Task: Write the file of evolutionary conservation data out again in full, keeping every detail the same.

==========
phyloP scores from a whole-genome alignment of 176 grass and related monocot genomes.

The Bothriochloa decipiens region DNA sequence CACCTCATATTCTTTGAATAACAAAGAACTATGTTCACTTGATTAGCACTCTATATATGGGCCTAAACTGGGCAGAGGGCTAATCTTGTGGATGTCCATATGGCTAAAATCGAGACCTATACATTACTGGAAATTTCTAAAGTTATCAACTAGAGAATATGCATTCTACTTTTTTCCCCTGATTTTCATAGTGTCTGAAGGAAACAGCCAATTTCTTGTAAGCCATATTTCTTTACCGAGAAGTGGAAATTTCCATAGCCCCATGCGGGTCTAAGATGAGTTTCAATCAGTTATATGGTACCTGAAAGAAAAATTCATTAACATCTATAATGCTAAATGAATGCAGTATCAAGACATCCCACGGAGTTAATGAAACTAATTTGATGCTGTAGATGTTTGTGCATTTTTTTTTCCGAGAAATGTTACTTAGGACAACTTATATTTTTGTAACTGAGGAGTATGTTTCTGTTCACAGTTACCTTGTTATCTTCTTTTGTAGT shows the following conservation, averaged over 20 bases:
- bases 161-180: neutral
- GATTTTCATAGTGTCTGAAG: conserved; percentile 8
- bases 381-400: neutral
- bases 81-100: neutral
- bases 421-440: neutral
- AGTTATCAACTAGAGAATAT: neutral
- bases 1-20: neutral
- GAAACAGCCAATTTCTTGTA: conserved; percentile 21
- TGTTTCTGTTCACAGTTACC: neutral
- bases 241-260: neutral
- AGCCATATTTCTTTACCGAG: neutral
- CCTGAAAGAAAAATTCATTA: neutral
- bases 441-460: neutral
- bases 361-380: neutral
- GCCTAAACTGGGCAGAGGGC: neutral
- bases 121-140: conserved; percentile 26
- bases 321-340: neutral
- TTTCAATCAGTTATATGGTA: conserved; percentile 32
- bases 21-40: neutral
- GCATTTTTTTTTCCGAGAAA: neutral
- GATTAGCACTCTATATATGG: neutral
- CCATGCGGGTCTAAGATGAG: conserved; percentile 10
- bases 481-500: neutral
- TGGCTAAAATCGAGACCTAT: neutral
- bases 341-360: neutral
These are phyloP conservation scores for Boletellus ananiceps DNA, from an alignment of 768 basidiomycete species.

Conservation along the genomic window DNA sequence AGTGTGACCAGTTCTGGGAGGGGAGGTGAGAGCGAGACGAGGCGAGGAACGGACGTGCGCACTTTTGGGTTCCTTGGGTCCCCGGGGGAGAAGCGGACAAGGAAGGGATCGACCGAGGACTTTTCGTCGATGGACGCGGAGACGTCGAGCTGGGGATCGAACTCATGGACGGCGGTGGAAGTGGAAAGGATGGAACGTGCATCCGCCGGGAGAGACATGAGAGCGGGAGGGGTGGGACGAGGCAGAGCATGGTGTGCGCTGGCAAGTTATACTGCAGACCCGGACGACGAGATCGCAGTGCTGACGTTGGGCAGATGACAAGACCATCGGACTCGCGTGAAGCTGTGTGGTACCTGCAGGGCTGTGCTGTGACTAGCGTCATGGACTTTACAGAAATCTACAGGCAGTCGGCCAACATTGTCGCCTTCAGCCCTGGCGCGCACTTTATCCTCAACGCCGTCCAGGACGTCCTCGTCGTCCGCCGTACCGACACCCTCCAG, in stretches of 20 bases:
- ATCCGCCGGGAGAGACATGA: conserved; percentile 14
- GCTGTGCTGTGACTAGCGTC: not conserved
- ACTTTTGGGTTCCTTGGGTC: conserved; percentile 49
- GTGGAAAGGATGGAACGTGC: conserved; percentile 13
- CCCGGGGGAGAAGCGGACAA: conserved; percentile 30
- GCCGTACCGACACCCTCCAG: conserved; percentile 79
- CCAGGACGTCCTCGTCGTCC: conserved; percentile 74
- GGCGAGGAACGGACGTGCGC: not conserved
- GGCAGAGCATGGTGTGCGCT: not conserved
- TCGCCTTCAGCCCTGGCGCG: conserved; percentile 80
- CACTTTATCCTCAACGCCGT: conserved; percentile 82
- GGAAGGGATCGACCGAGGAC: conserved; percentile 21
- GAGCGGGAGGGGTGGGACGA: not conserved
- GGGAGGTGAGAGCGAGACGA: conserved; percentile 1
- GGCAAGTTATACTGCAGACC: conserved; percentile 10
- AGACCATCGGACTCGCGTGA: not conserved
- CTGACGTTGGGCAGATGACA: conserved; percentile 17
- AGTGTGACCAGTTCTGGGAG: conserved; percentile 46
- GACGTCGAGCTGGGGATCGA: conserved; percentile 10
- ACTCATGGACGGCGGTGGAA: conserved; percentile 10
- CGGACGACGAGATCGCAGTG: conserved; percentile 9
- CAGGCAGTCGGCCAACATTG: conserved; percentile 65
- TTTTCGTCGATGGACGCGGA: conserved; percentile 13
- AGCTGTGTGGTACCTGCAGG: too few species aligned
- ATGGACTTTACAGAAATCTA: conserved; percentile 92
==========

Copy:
phyloP scores from a whole-genome alignment of 176 grass and related monocot genomes.

The Bothriochloa decipiens region DNA sequence CACCTCATATTCTTTGAATAACAAAGAACTATGTTCACTTGATTAGCACTCTATATATGGGCCTAAACTGGGCAGAGGGCTAATCTTGTGGATGTCCATATGGCTAAAATCGAGACCTATACATTACTGGAAATTTCTAAAGTTATCAACTAGAGAATATGCATTCTACTTTTTTCCCCTGATTTTCATAGTGTCTGAAGGAAACAGCCAATTTCTTGTAAGCCATATTTCTTTACCGAGAAGTGGAAATTTCCATAGCCCCATGCGGGTCTAAGATGAGTTTCAATCAGTTATATGGTACCTGAAAGAAAAATTCATTAACATCTATAATGCTAAATGAATGCAGTATCAAGACATCCCACGGAGTTAATGAAACTAATTTGATGCTGTAGATGTTTGTGCATTTTTTTTTCCGAGAAATGTTACTTAGGACAACTTATATTTTTGTAACTGAGGAGTATGTTTCTGTTCACAGTTACCTTGTTATCTTCTTTTGTAGT shows the following conservation, averaged over 20 bases:
- bases 161-180: neutral
- GATTTTCATAGTGTCTGAAG: conserved; percentile 8
- bases 381-400: neutral
- bases 81-100: neutral
- bases 421-440: neutral
- AGTTATCAACTAGAGAATAT: neutral
- bases 1-20: neutral
- GAAACAGCCAATTTCTTGTA: conserved; percentile 21
- TGTTTCTGTTCACAGTTACC: neutral
- bases 241-260: neutral
- AGCCATATTTCTTTACCGAG: neutral
- CCTGAAAGAAAAATTCATTA: neutral
- bases 441-460: neutral
- bases 361-380: neutral
- GCCTAAACTGGGCAGAGGGC: neutral
- bases 121-140: conserved; percentile 26
- bases 321-340: neutral
- TTTCAATCAGTTATATGGTA: conserved; percentile 32
- bases 21-40: neutral
- GCATTTTTTTTTCCGAGAAA: neutral
- GATTAGCACTCTATATATGG: neutral
- CCATGCGGGTCTAAGATGAG: conserved; percentile 10
- bases 481-500: neutral
- TGGCTAAAATCGAGACCTAT: neutral
- bases 341-360: neutral
These are phyloP conservation scores for Boletellus ananiceps DNA, from an alignment of 768 basidiomycete species.

Conservation along the genomic window DNA sequence AGTGTGACCAGTTCTGGGAGGGGAGGTGAGAGCGAGACGAGGCGAGGAACGGACGTGCGCACTTTTGGGTTCCTTGGGTCCCCGGGGGAGAAGCGGACAAGGAAGGGATCGACCGAGGACTTTTCGTCGATGGACGCGGAGACGTCGAGCTGGGGATCGAACTCATGGACGGCGGTGGAAGTGGAAAGGATGGAACGTGCATCCGCCGGGAGAGACATGAGAGCGGGAGGGGTGGGACGAGGCAGAGCATGGTGTGCGCTGGCAAGTTATACTGCAGACCCGGACGACGAGATCGCAGTGCTGACGTTGGGCAGATGACAAGACCATCGGACTCGCGTGAAGCTGTGTGGTACCTGCAGGGCTGTGCTGTGACTAGCGTCATGGACTTTACAGAAATCTACAGGCAGTCGGCCAACATTGTCGCCTTCAGCCCTGGCGCGCACTTTATCCTCAACGCCGTCCAGGACGTCCTCGTCGTCCGCCGTACCGACACCCTCCAG, in stretches of 20 bases:
- ATCCGCCGGGAGAGACATGA: conserved; percentile 14
- GCTGTGCTGTGACTAGCGTC: not conserved
- ACTTTTGGGTTCCTTGGGTC: conserved; percentile 49
- GTGGAAAGGATGGAACGTGC: conserved; percentile 13
- CCCGGGGGAGAAGCGGACAA: conserved; percentile 30
- GCCGTACCGACACCCTCCAG: conserved; percentile 79
- CCAGGACGTCCTCGTCGTCC: conserved; percentile 74
- GGCGAGGAACGGACGTGCGC: not conserved
- GGCAGAGCATGGTGTGCGCT: not conserved
- TCGCCTTCAGCCCTGGCGCG: conserved; percentile 80
- CACTTTATCCTCAACGCCGT: conserved; percentile 82
- GGAAGGGATCGACCGAGGAC: conserved; percentile 21
- GAGCGGGAGGGGTGGGACGA: not conserved
- GGGAGGTGAGAGCGAGACGA: conserved; percentile 1
- GGCAAGTTATACTGCAGACC: conserved; percentile 10
- AGACCATCGGACTCGCGTGA: not conserved
- CTGACGTTGGGCAGATGACA: conserved; percentile 17
- AGTGTGACCAGTTCTGGGAG: conserved; percentile 46
- GACGTCGAGCTGGGGATCGA: conserved; percentile 10
- ACTCATGGACGGCGGTGGAA: conserved; percentile 10
- CGGACGACGAGATCGCAGTG: conserved; percentile 9
- CAGGCAGTCGGCCAACATTG: conserved; percentile 65
- TTTTCGTCGATGGACGCGGA: conserved; percentile 13
- AGCTGTGTGGTACCTGCAGG: too few species aligned
- ATGGACTTTACAGAAATCTA: conserved; percentile 92